Poland is gearing up for a parliamentary election on Sunday, the result of which is likely to have a major impact on the country’s direction, and polls suggest the race is too close to call.
The incumbent Law and Justice (PiS) government is seeking a third consecutive term in office, fighting a challenge from the main opposition coalition led by the former prime minister and European Council president Donald Tusk.
In a vicious and largely negative campaign, PiS has portrayed Tusk’s coalition as traitors to Poland, while Tusk has said the vote is the last chance to save democracy in Poland after eight years of PiS rolling back democratic freedoms.
Tusk has promised to relax strict anti-abortion laws and improve rights for LGBTQ+ people, and has also promised to restore relations with Brussels, which have been damaged over concerns that the PiS government has undermined the rule of law in Poland.
Tusk speaking at an election event in Katowice on Thursday. Photograph: Beata Zawrzel/NurPhoto/Shutterstock
Saturday is a day of campaign silence, meaning candidates made their final pitches to voters on Friday.
PiS, which campaigned on a platform of ensuring Poland’s security and keeping out migrants, had a setback on Tuesday when two of the country’s top military commanders resigned, apparently irritated by the politicisation of the army.
Polls have shown PiS hovering at between 31% and 36% in the polls, with Tusk’s Civic Coalition trailing a few percentage points behind. The outcome is likely to depend on the performance of several smaller parties and the election may be followed by a period of tense coalition negotiations or even political deadlock, with neither side able to form a workable coalition.
Tusk will be hoping he has the seats to form a government together with two other opposition forces, the centre-right Third Way coalition and the leftwing Lewica. PiS, meanwhile, may need to rely on wooing elements of Confederation, a collection of far-right nationalists, libertarians and monarchists.
Ben Stanley, a sociologist and political scientist at SWPS University in Warsaw, said: “There’s a lot of uncertainty and variation in the polls. If the recent polls are more or less right, we’re shaping up to have no clear winner.”
Ultranationalist Confederation party candidate Sławomir Mentzen addresses supporters in Lublin last week. Photograph: Wojtek Radwański/AFP/Getty Images
In an effort to boost turnout and circumvent campaign spending regulations, the government has organised a referendum to coincide with the election, asking voters a series of leading questions about subjects such as migration and raising the retirement age. It has also offered a series of cash prizes for various causes to reward high turnouts in small towns and villages, where PiS support is traditionally higher.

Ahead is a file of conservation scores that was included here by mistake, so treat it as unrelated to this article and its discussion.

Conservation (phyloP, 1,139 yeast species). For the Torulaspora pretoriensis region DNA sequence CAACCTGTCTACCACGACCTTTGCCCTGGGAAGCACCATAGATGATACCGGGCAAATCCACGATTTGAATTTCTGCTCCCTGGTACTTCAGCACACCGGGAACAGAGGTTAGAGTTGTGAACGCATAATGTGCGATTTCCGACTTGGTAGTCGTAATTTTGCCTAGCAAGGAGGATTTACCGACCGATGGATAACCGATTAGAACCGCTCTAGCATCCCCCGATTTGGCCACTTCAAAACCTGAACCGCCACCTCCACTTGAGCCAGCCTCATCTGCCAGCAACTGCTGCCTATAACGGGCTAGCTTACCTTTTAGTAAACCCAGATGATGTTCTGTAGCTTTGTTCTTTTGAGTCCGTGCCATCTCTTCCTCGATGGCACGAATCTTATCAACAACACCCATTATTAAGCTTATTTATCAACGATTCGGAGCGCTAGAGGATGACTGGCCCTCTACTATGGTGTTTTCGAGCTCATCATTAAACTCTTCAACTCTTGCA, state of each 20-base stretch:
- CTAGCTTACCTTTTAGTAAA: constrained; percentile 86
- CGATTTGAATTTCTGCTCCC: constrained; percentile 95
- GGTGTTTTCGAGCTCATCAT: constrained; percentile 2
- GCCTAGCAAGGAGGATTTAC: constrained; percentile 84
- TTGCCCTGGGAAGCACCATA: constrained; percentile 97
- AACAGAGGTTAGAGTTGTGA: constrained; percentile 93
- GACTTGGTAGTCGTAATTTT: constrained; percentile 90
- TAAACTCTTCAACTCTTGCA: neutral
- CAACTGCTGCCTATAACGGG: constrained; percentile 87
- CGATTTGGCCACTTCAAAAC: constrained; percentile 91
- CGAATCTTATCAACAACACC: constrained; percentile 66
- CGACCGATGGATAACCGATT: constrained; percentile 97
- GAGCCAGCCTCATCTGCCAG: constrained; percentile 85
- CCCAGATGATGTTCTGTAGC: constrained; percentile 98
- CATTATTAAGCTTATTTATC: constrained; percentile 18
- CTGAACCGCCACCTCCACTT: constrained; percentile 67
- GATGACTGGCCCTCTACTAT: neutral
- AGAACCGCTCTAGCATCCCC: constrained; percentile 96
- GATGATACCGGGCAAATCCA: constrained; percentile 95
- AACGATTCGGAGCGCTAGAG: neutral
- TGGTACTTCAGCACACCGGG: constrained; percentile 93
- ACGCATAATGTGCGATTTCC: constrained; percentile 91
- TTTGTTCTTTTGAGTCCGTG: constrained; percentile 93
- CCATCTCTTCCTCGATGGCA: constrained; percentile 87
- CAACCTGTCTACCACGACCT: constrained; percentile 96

The PiS-aligned president, Andrzej Duda, called on Poles to vote in the referendum in an address on public television.
“I strongly encourage you to express your opinion on extremely important issues regarding our security, economic and social policy. It is Poles who should decide on the most important issues concerning our homeland,” Duda said.
PiS has portrayed Tusk as unpatriotic and a puppet for foreign interests. The party’s chair, Jarosław Kaczyński, has described him as “the personification of evil”.
Public television is strongly slanted towards PiS despite an obligation to be neutral, but has been legally required to give rare access to the airwaves to opposition politicians before the vote. In a televised debate on Monday, Tusk took on the prime minister, Mateusz Morawiecki, with both lead candidates looking nervous and out of sorts.
On Thursday, Tomasz Grodzki, the speaker of the upper house of parliament and part of Civic Coalition, used a televised address to condemn the PiS government, focusing on the army resignations. “They were educated in the tradition of the army being apolitical but have apparently had enough of attempts to change the civilian control over the army into party control,” he said.
Grodzki also covered traditional electoral ground such as inflation, waiting times for healthcare and education. “The time for changes has come,” he said.
Poland’s biggest liberal newspaper, Gazeta Wyborcza, called on the electorate to vote PiS out of office, in an editorial published on Friday. The newspaper, which has always been strongly critical of PiS, said the vote was as important as, if not more important than, the election of 1989 that ushered in the end of communism in Poland.
“Another Poland is within reach. A cheerful, friendly, cordial and open Poland, where the authorities do not separate themselves from the citizens with police cordons and do not spread hatred,” it said.